Space

August 9, 2012

First 360-degree panorama from NASA’s Curiosity rover

Remarkable image sets from NASA’s Curiosity rover and Mars Reconnaissance Orbiter are continuing to develop the story of Curiosity’s landing and first days on Mars.

The images from Curiosity’s just-activated navigation cameras, or Navcams, include the rover’s first self-portrait, looking down at its deck from above. Another Navcam image set, in lower-resolution thumbnails, is the first 360-degree view of Curiosity’s new home in Gale Crater. Also downlinked were two, higher-resolution Navcams providing the most detailed depiction to date of the surface adjacent to the rover.

“These Navcam images indicate that our powered descent stage did more than give us a great ride, it gave our science team an amazing freebie,” said John Grotzinger, project scientist for the mission from the California Institute of Technology in Pasadena. “The thrust from the rockets actually dug a one-and-a-half-foot-long [0.5 meter] trench in the surface. It appears we can see Martian bedrock on the bottom. Its depth below the surface is valuable data we can use going forward.”

Another image set, courtesy of the Context Camera, or CTX, aboard NASA’s MRO has pinpointed the final resting spots of the six, 55-pound (25-kilogram) entry ballast masses. The tungsten masses impacted the Martian surface at a high speed of about 7.5 miles (12 kilometers) from Curiosity’s landing location.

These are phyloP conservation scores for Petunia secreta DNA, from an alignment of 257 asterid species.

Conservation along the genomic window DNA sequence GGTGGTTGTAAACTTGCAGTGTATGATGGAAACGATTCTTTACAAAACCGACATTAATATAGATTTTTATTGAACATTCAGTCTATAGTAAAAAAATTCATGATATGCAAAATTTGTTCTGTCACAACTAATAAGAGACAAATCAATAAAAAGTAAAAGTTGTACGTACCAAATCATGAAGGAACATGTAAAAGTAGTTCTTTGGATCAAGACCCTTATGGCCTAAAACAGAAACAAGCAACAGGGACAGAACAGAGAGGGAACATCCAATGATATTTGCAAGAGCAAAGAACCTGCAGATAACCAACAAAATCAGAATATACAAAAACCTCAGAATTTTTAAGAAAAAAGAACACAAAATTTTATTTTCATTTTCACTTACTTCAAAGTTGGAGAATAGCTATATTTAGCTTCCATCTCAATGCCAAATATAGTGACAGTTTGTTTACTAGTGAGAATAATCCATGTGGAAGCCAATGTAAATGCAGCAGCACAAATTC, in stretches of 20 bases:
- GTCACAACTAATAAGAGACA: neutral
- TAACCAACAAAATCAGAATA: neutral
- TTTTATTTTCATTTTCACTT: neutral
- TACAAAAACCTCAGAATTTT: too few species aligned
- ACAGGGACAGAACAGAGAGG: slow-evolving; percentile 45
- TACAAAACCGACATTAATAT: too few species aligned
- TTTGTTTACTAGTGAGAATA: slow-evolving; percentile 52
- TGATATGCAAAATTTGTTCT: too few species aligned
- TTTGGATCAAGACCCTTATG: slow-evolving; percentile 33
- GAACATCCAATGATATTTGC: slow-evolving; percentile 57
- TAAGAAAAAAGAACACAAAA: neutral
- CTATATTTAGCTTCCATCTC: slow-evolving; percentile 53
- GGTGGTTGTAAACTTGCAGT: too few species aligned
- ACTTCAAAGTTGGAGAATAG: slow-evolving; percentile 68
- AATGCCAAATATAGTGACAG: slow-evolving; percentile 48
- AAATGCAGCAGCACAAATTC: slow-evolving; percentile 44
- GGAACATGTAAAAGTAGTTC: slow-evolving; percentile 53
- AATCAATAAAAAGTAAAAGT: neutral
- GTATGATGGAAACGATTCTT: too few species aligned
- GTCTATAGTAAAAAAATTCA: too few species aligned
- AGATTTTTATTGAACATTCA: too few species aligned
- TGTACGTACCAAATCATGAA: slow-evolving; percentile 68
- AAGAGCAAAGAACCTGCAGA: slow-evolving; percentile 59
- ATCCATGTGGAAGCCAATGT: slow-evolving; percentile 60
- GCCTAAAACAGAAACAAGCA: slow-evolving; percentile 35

Aug. 8, the team deployed the 3.6 foot-tall (1.1-meter) camera mast, activated and gathered surface radiation data from the rover’s Radiation Assessment Detector and concluded testing of the rover’s high-gain antenna.

Curiosity carries 10 science instruments with a total mass 15 times as large as the science payloads on NASA’s Mars rovers Spirit and Opportunity. Some of the tools, such as a laser-firing instrument for checking rocks’ elemental composition from a distance, are the first of their kind on Mars. Curiosity will use a drill and scoop, which are located at the end of its robotic arm, to gather soil and powdered samples of rock interiors, then sieve and parcel out these samples into the rover’s analytical laboratory instruments.

To handle this science toolkit, Curiosity is twice as long and five times as heavy as Spirit or Opportunity. The Gale Crater landing site places the rover within driving distance of layers of the crater’s interior mountain. Observations from orbit have identified clay and sulfate minerals in the lower layers, indicating a wet history.

MRO’s High Resolution Imaging Science Experiment camera is operated by the University of Arizona in Tucson. The instrument was built by Ball Aerospace & Technologies Corp. in Boulder, Colo. The Mars Reconnaissance Orbiter and Mars Exploration Rover projects are managed by JPL for NASA’s Science Mission Directorate, Washington. The rover was designed, developed and assembled at JPL. JPL is a division of the California Institute of Technology in Pasadena. Lockheed Martin Space Systems in Denver built the orbiter.